The government could consider raising deposit guarantee limit from existing ₹1 lakh, news agency IANS reported, citing Finance Minister Nirmala Sitharaman. Her comments come after the crisis at Mumbai-based PMC Bank.
A deposit insurance coverage ensures that the depositor gets a certain amount before the bank pays other parties at the time of liquidation. In India, deposit insurance is provided by the Deposit Insurance and Credit Guarantee Corporation of India (DICGC), which collects a premium of 0.05% on the entire outstanding deposit. As per the current bank deposit insurance scheme, deposits up to ₹1 lakh is insured and given back to the depositor, in case of the bank’s failure. This scheme insures all types of bank deposits which include savings, fixed and recurring with an insured bank. This deposit guarantee can be released only if the bank shuts operations. What this means is that risk-averse people who choose bank deposits to park their life savings could lose a large chunk of their fund in case of a bank failure.
Over the years, insured deposits as a percentage of assessable deposits have declined from 60.5 per cent in 2007-08 to 28.1 per cent in 2018-19, as per DICGC data.
“Given this backdrop, there is a dire need to revisit the insurance coverage of bank deposits. In particular, the current upper limit of Rs 1 lakh per depositor has outlived its shelf life and there is a need to revisit it,” State Bank of India’s group chief economist Soumya Kanti Ghosh said in a statement.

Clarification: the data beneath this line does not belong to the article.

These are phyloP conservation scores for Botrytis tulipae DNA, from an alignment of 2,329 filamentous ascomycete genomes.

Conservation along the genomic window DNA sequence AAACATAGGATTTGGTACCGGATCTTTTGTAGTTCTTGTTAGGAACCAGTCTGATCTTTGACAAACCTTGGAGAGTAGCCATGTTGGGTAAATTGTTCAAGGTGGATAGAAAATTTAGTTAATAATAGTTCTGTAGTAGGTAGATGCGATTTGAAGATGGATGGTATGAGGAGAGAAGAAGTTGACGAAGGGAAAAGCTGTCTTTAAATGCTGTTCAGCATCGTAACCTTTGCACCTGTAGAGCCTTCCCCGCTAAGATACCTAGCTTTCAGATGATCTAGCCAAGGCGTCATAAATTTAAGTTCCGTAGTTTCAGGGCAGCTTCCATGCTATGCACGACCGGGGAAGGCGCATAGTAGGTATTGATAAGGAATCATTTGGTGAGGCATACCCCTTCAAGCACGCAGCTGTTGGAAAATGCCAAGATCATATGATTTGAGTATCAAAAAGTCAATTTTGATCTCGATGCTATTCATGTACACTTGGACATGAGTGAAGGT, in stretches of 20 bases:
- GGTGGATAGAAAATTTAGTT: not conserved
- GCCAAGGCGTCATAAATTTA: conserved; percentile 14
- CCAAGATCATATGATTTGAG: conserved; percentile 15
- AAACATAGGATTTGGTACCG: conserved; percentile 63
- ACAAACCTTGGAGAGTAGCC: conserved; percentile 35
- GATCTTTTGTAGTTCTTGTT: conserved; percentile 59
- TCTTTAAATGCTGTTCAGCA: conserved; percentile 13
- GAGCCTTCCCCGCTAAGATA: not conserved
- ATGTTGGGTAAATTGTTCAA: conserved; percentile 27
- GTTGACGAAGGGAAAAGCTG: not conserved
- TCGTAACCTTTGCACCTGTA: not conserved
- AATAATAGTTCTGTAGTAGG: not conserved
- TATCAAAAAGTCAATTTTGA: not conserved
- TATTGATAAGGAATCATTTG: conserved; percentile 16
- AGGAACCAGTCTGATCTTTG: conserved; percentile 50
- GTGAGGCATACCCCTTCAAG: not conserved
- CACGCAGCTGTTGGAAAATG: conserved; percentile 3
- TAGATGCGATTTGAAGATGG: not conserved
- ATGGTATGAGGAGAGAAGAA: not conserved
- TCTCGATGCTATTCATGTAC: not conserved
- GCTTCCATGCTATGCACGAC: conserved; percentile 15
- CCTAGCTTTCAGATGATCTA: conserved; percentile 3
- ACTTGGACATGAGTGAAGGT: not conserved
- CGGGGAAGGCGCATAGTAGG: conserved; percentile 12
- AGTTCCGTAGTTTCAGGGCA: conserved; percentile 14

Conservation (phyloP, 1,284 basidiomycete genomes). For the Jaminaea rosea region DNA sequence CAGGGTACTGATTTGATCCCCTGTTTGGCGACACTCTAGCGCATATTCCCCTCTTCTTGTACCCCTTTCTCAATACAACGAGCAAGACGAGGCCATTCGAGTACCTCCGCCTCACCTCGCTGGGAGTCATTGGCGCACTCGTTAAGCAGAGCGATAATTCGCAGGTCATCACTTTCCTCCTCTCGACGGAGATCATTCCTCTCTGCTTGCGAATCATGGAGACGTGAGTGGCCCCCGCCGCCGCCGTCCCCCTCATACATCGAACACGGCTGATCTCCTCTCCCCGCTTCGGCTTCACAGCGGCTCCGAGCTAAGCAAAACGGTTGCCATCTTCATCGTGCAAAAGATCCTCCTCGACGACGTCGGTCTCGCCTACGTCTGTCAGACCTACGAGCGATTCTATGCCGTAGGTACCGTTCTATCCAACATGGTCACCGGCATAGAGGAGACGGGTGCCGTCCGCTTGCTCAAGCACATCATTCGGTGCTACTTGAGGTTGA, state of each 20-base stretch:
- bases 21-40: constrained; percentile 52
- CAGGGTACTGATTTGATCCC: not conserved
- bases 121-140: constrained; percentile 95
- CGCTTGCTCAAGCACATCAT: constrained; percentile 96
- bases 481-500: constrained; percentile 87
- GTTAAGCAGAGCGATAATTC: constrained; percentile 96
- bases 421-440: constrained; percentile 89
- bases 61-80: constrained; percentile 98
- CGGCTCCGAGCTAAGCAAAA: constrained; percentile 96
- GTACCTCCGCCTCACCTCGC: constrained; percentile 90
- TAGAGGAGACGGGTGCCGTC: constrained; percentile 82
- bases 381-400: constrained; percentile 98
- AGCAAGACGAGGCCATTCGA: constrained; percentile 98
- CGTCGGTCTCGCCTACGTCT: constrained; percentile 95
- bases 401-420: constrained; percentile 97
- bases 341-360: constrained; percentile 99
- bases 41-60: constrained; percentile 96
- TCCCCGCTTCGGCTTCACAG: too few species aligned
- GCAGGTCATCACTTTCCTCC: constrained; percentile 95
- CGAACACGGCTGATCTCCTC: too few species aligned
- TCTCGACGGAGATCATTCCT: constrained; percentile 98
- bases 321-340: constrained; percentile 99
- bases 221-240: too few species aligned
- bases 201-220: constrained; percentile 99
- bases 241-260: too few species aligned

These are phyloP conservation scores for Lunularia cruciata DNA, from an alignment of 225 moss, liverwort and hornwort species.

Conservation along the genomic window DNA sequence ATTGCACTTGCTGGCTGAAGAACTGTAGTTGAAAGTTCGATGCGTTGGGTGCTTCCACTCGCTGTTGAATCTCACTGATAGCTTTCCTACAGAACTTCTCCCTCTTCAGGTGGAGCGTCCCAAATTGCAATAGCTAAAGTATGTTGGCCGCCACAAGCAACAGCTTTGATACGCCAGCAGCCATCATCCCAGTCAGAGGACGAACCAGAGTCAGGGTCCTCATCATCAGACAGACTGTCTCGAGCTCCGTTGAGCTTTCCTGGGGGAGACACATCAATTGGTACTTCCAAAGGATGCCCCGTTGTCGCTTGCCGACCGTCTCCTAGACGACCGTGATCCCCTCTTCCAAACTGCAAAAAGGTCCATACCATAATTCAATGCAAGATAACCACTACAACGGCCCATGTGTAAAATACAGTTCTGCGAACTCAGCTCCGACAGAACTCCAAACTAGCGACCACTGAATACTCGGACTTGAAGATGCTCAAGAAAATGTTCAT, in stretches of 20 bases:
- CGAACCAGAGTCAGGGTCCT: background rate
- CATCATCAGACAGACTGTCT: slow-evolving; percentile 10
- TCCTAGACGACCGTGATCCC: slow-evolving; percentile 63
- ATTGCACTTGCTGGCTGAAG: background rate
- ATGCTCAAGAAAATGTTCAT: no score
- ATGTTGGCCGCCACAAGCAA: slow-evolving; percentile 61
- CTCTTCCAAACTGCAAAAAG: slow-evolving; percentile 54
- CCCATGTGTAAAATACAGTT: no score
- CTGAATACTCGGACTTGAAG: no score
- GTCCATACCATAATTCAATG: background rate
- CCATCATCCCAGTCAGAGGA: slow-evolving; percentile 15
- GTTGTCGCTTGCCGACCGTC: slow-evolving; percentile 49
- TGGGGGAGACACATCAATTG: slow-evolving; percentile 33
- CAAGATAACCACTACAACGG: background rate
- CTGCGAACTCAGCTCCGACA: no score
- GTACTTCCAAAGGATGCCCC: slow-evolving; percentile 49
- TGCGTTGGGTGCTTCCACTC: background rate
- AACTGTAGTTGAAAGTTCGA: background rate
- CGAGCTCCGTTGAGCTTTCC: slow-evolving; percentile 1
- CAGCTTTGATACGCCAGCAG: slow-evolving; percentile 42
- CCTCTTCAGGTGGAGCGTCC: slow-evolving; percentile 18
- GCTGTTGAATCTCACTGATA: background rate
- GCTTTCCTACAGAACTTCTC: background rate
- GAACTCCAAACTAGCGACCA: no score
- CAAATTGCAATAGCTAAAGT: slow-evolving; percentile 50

Major highlights of the current deposit insurance scheme on bank deposits:
The ₹1 lakh limit covers both principal and interest amount.
All deposits maintained by the depositor across all branches of the failed bank are clubbed. This means, if a person maintains deposits in different branches of a bank, they are paid a maximum of up to Rs. 1 lakh only on the aggregate amount.
However, deposits maintained with different banks are not clubbed together.
A single-ownership account will only get an insurance cover of a maximum of up to ₹1 lakh irrespective of funds kept in one or more branches of the same bank.
If a depositor has two separate accounts in two banks and both shut down, then they are covered separately.
If individuals jointly hold more than one deposit account in one or more branches of a bank, and if their names are registered in the same order everywhere, then all these accounts are considered as one.
However, depositors get a separate insurance cover of up to Rs.1 lakh for joint accounts where the names appear in a different order or the set of names are different in each account.
The deposit insurance scheme covers all banks operating in India including the private sector, co-operative and foreign banks in India. There are some exemptions like deposits of foreign governments, deposits of central/state governments and inter-bank deposits.
According to a report by the State Bank of India (SBI), in India, deposits are insured up to Rs 1 lakh, while the number for countries like Brazil and Russia stand at ₹42 lakh and ₹12 lakh, respectively. The report states that since 1993, there has been a paradigm shift in the profile of customers and the conduct of business by banks.
According to the report, while 75% of the bank deposits were covered under insurance in the fiscal year 1982, this dropped to 28% in 2018.